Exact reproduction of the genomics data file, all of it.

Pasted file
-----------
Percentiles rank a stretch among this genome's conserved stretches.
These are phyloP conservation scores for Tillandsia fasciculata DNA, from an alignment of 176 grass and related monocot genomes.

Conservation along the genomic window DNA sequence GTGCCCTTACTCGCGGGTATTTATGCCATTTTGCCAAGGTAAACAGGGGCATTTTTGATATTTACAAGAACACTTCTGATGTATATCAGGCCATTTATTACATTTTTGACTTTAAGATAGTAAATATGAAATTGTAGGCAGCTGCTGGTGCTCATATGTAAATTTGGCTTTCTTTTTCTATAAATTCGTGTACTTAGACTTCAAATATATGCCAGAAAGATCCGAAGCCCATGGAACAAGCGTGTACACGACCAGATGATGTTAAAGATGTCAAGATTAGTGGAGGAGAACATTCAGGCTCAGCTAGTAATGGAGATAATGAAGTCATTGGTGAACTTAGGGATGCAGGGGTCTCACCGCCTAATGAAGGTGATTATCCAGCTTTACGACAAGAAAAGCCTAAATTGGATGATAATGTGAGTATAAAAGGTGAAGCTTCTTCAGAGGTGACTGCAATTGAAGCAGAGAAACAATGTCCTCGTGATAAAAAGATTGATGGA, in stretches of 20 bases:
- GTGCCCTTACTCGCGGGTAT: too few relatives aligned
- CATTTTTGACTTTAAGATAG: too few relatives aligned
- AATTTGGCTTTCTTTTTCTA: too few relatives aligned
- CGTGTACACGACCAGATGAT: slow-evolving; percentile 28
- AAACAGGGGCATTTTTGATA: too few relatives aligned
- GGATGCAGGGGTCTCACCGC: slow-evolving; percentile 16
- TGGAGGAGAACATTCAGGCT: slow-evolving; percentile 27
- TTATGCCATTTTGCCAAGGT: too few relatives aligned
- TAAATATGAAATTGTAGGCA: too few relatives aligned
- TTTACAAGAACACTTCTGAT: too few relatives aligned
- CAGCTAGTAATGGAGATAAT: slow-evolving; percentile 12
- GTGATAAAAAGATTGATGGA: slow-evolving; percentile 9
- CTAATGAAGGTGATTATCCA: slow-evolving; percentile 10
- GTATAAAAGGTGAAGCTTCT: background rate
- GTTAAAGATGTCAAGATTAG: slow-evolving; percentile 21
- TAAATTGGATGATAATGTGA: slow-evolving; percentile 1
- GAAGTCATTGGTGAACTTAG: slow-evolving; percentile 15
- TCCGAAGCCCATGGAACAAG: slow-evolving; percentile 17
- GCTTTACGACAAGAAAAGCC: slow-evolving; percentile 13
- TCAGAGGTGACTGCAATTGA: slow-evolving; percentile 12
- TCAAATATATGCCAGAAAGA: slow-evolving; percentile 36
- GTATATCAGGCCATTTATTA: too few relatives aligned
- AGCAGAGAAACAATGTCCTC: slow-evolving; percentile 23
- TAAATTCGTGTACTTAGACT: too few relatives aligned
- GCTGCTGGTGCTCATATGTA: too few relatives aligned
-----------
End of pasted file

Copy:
Percentiles rank a stretch among this genome's conserved stretches.
These are phyloP conservation scores for Tillandsia fasciculata DNA, from an alignment of 176 grass and related monocot genomes.

Conservation along the genomic window DNA sequence GTGCCCTTACTCGCGGGTATTTATGCCATTTTGCCAAGGTAAACAGGGGCATTTTTGATATTTACAAGAACACTTCTGATGTATATCAGGCCATTTATTACATTTTTGACTTTAAGATAGTAAATATGAAATTGTAGGCAGCTGCTGGTGCTCATATGTAAATTTGGCTTTCTTTTTCTATAAATTCGTGTACTTAGACTTCAAATATATGCCAGAAAGATCCGAAGCCCATGGAACAAGCGTGTACACGACCAGATGATGTTAAAGATGTCAAGATTAGTGGAGGAGAACATTCAGGCTCAGCTAGTAATGGAGATAATGAAGTCATTGGTGAACTTAGGGATGCAGGGGTCTCACCGCCTAATGAAGGTGATTATCCAGCTTTACGACAAGAAAAGCCTAAATTGGATGATAATGTGAGTATAAAAGGTGAAGCTTCTTCAGAGGTGACTGCAATTGAAGCAGAGAAACAATGTCCTCGTGATAAAAAGATTGATGGA, in stretches of 20 bases:
- GTGCCCTTACTCGCGGGTAT: too few relatives aligned
- CATTTTTGACTTTAAGATAG: too few relatives aligned
- AATTTGGCTTTCTTTTTCTA: too few relatives aligned
- CGTGTACACGACCAGATGAT: slow-evolving; percentile 28
- AAACAGGGGCATTTTTGATA: too few relatives aligned
- GGATGCAGGGGTCTCACCGC: slow-evolving; percentile 16
- TGGAGGAGAACATTCAGGCT: slow-evolving; percentile 27
- TTATGCCATTTTGCCAAGGT: too few relatives aligned
- TAAATATGAAATTGTAGGCA: too few relatives aligned
- TTTACAAGAACACTTCTGAT: too few relatives aligned
- CAGCTAGTAATGGAGATAAT: slow-evolving; percentile 12
- GTGATAAAAAGATTGATGGA: slow-evolving; percentile 9
- CTAATGAAGGTGATTATCCA: slow-evolving; percentile 10
- GTATAAAAGGTGAAGCTTCT: background rate
- GTTAAAGATGTCAAGATTAG: slow-evolving; percentile 21
- TAAATTGGATGATAATGTGA: slow-evolving; percentile 1
- GAAGTCATTGGTGAACTTAG: slow-evolving; percentile 15
- TCCGAAGCCCATGGAACAAG: slow-evolving; percentile 17
- GCTTTACGACAAGAAAAGCC: slow-evolving; percentile 13
- TCAGAGGTGACTGCAATTGA: slow-evolving; percentile 12
- TCAAATATATGCCAGAAAGA: slow-evolving; percentile 36
- GTATATCAGGCCATTTATTA: too few relatives aligned
- AGCAGAGAAACAATGTCCTC: slow-evolving; percentile 23
- TAAATTCGTGTACTTAGACT: too few relatives aligned
- GCTGCTGGTGCTCATATGTA: too few relatives aligned